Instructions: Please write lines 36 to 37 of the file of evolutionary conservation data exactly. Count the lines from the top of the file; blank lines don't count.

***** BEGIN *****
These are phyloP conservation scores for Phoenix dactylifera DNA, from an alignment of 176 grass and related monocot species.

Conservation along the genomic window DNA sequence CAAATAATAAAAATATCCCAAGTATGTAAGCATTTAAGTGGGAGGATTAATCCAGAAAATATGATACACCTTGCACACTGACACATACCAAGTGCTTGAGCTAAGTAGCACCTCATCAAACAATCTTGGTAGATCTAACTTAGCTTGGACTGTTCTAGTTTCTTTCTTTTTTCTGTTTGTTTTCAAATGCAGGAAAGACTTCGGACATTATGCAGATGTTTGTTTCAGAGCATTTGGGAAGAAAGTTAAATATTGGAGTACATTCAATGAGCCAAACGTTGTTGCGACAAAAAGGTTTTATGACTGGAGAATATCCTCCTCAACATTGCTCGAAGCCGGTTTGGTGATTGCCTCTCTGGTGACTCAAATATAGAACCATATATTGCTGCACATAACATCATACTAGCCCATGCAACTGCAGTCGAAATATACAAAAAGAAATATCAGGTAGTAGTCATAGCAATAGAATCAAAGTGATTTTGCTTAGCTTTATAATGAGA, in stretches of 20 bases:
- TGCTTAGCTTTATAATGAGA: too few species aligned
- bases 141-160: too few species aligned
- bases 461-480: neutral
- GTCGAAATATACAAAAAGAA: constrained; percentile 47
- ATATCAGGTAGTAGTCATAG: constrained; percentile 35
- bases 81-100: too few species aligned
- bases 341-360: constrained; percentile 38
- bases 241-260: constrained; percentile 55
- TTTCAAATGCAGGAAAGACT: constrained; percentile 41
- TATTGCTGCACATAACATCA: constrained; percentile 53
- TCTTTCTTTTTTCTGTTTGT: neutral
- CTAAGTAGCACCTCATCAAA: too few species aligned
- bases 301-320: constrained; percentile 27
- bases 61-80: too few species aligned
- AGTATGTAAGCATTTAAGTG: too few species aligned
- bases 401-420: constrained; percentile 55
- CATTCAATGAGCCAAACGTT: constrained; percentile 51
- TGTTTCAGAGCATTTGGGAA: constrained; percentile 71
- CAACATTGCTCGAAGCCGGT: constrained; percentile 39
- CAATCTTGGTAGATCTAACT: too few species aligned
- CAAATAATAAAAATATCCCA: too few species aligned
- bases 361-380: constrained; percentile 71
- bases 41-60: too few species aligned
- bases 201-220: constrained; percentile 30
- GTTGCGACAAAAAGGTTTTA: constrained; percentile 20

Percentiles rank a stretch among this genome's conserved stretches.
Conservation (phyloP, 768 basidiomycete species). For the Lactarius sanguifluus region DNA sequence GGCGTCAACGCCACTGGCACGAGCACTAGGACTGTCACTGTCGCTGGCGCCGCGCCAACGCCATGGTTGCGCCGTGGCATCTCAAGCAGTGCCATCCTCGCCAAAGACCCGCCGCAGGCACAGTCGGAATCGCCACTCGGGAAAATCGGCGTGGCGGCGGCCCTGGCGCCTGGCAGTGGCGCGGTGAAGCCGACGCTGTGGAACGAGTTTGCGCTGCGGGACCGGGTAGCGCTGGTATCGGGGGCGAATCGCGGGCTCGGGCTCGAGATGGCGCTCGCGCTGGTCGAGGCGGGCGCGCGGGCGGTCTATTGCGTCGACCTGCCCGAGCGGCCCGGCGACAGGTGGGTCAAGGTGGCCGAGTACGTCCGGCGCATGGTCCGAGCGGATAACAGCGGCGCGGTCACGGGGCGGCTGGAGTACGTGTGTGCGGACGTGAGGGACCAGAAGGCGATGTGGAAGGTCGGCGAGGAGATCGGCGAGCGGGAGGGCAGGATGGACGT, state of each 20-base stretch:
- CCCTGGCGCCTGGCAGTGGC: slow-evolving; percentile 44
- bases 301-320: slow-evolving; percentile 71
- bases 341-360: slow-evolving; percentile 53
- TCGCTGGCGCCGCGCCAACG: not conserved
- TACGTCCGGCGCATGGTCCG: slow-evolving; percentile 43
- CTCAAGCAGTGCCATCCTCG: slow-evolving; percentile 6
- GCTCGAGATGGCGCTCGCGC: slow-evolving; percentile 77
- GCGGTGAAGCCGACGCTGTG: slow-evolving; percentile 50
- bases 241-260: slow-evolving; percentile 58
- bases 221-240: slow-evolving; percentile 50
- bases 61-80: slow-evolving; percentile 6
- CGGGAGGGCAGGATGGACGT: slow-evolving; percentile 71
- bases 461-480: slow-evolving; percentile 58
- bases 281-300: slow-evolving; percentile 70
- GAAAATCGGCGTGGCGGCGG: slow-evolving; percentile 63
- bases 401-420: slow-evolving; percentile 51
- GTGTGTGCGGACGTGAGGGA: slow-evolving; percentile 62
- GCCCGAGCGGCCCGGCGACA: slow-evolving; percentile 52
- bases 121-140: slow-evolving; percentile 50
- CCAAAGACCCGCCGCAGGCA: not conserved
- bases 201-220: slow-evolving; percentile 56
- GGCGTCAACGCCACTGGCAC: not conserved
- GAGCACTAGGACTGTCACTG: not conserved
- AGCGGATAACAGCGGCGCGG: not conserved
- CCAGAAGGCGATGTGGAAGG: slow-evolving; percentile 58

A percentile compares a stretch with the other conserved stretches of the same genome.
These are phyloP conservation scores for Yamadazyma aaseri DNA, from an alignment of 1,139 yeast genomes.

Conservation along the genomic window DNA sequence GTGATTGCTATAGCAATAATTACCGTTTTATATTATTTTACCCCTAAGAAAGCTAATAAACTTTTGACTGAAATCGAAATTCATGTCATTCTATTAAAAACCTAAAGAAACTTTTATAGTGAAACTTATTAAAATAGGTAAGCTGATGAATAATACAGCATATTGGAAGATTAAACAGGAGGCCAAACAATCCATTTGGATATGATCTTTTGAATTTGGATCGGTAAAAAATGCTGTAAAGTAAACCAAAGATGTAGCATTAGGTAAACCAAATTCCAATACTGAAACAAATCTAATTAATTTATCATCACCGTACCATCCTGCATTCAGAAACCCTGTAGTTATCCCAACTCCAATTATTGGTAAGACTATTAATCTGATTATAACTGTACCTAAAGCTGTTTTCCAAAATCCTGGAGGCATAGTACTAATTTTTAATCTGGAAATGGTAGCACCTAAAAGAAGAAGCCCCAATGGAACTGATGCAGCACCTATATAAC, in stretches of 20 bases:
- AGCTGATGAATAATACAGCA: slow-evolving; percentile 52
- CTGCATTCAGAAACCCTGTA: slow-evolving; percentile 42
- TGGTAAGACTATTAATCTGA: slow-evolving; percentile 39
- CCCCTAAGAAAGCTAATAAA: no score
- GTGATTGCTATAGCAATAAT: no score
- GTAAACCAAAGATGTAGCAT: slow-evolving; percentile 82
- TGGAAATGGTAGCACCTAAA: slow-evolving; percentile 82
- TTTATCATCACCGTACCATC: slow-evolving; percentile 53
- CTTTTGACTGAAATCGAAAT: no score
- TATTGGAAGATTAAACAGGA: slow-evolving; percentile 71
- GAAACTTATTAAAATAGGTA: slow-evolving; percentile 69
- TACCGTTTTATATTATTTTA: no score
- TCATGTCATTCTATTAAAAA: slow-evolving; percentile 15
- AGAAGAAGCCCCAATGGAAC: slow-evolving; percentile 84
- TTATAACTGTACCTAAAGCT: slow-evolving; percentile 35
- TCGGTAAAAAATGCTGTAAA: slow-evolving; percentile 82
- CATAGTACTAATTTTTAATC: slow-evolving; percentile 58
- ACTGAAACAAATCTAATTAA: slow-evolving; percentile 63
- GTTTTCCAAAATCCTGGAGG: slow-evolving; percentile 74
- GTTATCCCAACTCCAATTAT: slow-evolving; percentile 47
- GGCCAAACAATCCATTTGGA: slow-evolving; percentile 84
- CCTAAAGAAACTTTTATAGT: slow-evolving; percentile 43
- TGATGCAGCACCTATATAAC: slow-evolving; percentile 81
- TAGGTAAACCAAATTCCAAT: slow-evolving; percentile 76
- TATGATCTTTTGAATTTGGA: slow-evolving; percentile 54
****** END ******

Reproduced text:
- GCTCGAGATGGCGCTCGCGC: slow-evolving; percentile 77
- GCGGTGAAGCCGACGCTGTG: slow-evolving; percentile 50